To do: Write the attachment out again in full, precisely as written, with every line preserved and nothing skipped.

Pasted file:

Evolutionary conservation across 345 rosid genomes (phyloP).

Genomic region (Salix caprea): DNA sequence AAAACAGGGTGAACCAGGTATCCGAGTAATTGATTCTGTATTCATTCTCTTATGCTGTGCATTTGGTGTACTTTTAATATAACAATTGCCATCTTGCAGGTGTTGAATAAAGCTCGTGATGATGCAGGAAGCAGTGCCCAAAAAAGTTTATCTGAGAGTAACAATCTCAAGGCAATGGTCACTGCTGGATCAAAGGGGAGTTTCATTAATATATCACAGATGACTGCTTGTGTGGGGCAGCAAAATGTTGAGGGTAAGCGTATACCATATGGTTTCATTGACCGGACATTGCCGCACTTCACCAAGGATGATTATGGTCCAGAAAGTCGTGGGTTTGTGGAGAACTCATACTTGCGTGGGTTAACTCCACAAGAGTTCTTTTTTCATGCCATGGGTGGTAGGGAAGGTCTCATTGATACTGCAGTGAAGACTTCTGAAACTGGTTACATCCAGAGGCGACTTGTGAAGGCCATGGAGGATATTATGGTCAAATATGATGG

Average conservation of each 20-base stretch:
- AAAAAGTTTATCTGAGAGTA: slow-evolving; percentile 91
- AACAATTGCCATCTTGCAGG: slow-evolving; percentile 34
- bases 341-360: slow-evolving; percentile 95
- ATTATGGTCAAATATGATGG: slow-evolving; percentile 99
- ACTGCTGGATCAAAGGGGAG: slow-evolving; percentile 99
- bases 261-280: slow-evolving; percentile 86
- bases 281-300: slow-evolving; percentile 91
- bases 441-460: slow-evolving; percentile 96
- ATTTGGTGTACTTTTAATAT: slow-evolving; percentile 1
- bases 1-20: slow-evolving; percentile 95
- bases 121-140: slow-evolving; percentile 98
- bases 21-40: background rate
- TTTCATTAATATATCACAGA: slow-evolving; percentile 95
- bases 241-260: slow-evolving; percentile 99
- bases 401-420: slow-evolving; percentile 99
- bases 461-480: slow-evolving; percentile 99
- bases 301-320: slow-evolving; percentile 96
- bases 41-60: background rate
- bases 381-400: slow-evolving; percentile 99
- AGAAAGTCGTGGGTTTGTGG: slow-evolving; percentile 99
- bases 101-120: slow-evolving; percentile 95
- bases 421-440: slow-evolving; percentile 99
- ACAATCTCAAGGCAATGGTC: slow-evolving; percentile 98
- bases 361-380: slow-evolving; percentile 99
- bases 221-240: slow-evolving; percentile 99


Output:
Evolutionary conservation across 345 rosid genomes (phyloP).

Genomic region (Salix caprea): DNA sequence AAAACAGGGTGAACCAGGTATCCGAGTAATTGATTCTGTATTCATTCTCTTATGCTGTGCATTTGGTGTACTTTTAATATAACAATTGCCATCTTGCAGGTGTTGAATAAAGCTCGTGATGATGCAGGAAGCAGTGCCCAAAAAAGTTTATCTGAGAGTAACAATCTCAAGGCAATGGTCACTGCTGGATCAAAGGGGAGTTTCATTAATATATCACAGATGACTGCTTGTGTGGGGCAGCAAAATGTTGAGGGTAAGCGTATACCATATGGTTTCATTGACCGGACATTGCCGCACTTCACCAAGGATGATTATGGTCCAGAAAGTCGTGGGTTTGTGGAGAACTCATACTTGCGTGGGTTAACTCCACAAGAGTTCTTTTTTCATGCCATGGGTGGTAGGGAAGGTCTCATTGATACTGCAGTGAAGACTTCTGAAACTGGTTACATCCAGAGGCGACTTGTGAAGGCCATGGAGGATATTATGGTCAAATATGATGG

Average conservation of each 20-base stretch:
- AAAAAGTTTATCTGAGAGTA: slow-evolving; percentile 91
- AACAATTGCCATCTTGCAGG: slow-evolving; percentile 34
- bases 341-360: slow-evolving; percentile 95
- ATTATGGTCAAATATGATGG: slow-evolving; percentile 99
- ACTGCTGGATCAAAGGGGAG: slow-evolving; percentile 99
- bases 261-280: slow-evolving; percentile 86
- bases 281-300: slow-evolving; percentile 91
- bases 441-460: slow-evolving; percentile 96
- ATTTGGTGTACTTTTAATAT: slow-evolving; percentile 1
- bases 1-20: slow-evolving; percentile 95
- bases 121-140: slow-evolving; percentile 98
- bases 21-40: background rate
- TTTCATTAATATATCACAGA: slow-evolving; percentile 95
- bases 241-260: slow-evolving; percentile 99
- bases 401-420: slow-evolving; percentile 99
- bases 461-480: slow-evolving; percentile 99
- bases 301-320: slow-evolving; percentile 96
- bases 41-60: background rate
- bases 381-400: slow-evolving; percentile 99
- AGAAAGTCGTGGGTTTGTGG: slow-evolving; percentile 99
- bases 101-120: slow-evolving; percentile 95
- bases 421-440: slow-evolving; percentile 99
- ACAATCTCAAGGCAATGGTC: slow-evolving; percentile 98
- bases 361-380: slow-evolving; percentile 99
- bases 221-240: slow-evolving; percentile 99